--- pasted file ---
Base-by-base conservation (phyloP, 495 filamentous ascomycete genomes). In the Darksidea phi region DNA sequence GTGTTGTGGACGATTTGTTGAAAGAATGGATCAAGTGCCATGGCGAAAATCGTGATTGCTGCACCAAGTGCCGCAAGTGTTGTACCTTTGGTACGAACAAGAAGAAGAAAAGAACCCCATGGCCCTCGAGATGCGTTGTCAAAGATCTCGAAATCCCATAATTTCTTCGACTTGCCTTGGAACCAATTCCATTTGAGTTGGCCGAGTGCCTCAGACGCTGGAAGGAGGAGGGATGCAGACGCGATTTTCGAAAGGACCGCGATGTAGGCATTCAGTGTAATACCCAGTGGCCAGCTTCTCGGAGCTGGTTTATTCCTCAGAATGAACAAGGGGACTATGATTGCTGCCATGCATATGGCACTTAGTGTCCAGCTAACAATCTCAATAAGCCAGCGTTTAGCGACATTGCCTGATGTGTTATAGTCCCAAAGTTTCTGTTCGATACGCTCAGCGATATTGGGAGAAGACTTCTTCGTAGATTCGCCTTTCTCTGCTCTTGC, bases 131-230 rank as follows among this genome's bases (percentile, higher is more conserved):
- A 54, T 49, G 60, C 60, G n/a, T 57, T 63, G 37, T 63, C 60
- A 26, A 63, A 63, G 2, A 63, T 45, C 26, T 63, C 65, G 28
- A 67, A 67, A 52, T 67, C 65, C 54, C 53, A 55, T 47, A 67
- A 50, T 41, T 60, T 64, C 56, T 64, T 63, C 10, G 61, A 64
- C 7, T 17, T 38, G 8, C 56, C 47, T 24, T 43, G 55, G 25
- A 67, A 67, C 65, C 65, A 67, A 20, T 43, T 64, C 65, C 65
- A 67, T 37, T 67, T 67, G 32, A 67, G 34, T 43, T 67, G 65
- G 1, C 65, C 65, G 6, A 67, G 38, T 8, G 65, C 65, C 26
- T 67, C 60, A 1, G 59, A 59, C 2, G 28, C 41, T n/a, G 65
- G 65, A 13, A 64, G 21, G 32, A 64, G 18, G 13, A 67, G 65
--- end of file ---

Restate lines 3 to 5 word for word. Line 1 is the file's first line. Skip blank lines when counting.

- A 26, A 63, A 63, G 2, A 63, T 45, C 26, T 63, C 65, G 28
- A 67, A 67, A 52, T 67, C 65, C 54, C 53, A 55, T 47, A 67
- A 50, T 41, T 60, T 64, C 56, T 64, T 63, C 10, G 61, A 64